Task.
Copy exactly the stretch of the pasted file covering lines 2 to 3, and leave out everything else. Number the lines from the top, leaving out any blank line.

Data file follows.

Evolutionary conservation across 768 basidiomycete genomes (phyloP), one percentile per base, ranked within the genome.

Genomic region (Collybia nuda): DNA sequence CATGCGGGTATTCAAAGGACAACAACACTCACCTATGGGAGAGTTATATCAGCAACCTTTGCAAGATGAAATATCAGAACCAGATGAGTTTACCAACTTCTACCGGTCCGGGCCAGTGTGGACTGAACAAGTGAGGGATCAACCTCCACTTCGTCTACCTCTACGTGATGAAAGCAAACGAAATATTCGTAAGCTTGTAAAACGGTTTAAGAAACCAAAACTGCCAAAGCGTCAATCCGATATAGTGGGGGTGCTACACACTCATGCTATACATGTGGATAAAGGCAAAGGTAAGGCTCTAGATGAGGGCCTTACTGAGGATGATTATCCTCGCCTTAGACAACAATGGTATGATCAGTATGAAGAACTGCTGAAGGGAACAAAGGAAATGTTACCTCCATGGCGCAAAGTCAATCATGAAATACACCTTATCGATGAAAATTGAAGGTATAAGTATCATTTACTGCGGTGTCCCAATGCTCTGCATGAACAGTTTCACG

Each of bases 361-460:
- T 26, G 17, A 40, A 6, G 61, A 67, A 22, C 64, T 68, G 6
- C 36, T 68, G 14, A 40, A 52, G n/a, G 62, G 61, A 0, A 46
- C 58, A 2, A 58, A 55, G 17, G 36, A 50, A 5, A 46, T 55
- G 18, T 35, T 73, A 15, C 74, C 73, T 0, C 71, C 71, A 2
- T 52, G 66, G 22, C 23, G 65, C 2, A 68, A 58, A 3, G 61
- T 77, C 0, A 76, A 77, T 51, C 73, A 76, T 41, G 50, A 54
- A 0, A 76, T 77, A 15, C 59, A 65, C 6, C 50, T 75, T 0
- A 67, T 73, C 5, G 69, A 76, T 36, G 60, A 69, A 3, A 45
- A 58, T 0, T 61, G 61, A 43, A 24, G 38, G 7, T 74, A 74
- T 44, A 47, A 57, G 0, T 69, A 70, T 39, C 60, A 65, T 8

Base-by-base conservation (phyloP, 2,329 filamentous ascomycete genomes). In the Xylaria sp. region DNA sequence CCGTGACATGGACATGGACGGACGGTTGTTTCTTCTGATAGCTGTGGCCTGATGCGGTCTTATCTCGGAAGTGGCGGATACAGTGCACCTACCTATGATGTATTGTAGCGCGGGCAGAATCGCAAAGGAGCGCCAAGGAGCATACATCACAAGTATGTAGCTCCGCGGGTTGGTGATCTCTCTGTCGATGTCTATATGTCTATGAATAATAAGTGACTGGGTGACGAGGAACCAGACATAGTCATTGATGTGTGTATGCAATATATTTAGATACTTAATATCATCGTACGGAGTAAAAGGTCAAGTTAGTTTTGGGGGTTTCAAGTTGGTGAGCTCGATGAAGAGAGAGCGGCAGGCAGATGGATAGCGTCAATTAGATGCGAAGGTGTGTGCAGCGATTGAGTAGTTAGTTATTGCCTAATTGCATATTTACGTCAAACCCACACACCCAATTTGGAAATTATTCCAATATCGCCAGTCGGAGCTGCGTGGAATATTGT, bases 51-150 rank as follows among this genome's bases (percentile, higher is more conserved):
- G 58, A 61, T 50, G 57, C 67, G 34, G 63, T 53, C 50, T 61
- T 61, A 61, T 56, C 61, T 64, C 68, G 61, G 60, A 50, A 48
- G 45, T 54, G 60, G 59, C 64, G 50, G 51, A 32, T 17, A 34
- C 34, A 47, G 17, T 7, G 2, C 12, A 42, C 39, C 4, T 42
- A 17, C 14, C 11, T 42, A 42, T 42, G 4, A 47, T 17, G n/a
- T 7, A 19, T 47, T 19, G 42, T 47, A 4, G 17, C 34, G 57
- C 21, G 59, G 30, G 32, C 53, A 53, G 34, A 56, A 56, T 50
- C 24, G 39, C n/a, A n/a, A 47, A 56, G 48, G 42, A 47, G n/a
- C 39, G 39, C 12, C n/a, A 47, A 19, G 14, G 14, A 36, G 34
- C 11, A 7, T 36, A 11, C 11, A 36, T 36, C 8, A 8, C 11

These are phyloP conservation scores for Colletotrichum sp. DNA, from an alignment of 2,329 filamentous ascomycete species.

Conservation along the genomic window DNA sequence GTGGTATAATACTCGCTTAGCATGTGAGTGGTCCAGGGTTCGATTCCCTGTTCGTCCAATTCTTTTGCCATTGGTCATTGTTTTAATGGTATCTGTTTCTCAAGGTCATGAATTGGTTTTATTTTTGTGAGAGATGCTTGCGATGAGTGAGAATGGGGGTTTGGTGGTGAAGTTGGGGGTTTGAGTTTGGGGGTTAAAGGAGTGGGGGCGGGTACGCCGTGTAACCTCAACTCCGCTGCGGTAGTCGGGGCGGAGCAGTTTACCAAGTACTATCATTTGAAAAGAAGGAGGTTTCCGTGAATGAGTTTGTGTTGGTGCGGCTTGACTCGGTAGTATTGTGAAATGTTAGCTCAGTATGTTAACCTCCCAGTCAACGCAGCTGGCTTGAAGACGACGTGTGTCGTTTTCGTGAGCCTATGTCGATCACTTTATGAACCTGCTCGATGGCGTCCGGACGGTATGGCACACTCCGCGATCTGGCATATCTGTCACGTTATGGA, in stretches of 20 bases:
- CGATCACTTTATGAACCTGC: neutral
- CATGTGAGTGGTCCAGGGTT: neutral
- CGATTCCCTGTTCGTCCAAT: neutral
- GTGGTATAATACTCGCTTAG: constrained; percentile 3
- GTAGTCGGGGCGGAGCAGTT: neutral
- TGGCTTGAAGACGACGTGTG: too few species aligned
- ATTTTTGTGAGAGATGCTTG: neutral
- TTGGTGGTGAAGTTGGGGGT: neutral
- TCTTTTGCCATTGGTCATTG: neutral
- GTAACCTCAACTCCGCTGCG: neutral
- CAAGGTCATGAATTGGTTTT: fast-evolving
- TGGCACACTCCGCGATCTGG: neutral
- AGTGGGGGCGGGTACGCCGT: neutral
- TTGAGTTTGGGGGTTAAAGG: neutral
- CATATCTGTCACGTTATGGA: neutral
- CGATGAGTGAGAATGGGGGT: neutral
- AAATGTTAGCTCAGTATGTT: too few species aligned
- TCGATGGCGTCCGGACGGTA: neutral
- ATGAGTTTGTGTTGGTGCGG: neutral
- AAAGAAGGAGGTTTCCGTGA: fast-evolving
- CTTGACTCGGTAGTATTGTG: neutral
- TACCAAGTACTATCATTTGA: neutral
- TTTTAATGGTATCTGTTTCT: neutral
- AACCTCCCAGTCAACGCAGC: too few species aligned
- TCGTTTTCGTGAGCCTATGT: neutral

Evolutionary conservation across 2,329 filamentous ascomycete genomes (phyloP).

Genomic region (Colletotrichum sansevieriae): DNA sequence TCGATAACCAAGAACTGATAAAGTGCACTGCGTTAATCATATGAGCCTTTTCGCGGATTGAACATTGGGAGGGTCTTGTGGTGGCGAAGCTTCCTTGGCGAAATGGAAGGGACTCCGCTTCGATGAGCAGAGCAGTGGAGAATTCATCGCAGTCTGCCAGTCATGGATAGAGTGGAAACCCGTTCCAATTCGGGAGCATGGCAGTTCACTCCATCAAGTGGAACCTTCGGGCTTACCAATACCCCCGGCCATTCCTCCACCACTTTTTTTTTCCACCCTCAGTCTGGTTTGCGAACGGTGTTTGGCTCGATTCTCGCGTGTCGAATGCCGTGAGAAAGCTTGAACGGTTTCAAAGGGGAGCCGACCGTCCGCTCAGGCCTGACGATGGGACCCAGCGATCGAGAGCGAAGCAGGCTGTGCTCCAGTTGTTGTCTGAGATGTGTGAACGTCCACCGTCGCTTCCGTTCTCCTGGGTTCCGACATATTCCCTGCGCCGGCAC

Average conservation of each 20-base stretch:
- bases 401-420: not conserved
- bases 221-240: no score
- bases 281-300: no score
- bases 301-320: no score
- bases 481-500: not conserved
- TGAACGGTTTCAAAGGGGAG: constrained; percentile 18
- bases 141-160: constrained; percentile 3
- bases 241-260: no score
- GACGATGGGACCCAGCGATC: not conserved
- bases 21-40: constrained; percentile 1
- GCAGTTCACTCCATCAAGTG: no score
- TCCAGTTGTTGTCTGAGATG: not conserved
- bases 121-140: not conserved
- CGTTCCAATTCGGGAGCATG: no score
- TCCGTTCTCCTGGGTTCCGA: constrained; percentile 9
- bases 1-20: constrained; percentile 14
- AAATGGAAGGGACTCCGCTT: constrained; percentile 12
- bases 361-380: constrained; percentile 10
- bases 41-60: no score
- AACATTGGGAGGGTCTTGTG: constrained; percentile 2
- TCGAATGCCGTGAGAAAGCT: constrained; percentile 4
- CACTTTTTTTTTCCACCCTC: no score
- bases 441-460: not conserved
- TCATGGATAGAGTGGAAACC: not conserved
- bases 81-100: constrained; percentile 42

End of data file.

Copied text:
Genomic region (Collybia nuda): DNA sequence CATGCGGGTATTCAAAGGACAACAACACTCACCTATGGGAGAGTTATATCAGCAACCTTTGCAAGATGAAATATCAGAACCAGATGAGTTTACCAACTTCTACCGGTCCGGGCCAGTGTGGACTGAACAAGTGAGGGATCAACCTCCACTTCGTCTACCTCTACGTGATGAAAGCAAACGAAATATTCGTAAGCTTGTAAAACGGTTTAAGAAACCAAAACTGCCAAAGCGTCAATCCGATATAGTGGGGGTGCTACACACTCATGCTATACATGTGGATAAAGGCAAAGGTAAGGCTCTAGATGAGGGCCTTACTGAGGATGATTATCCTCGCCTTAGACAACAATGGTATGATCAGTATGAAGAACTGCTGAAGGGAACAAAGGAAATGTTACCTCCATGGCGCAAAGTCAATCATGAAATACACCTTATCGATGAAAATTGAAGGTATAAGTATCATTTACTGCGGTGTCCCAATGCTCTGCATGAACAGTTTCACG

Each of bases 361-460: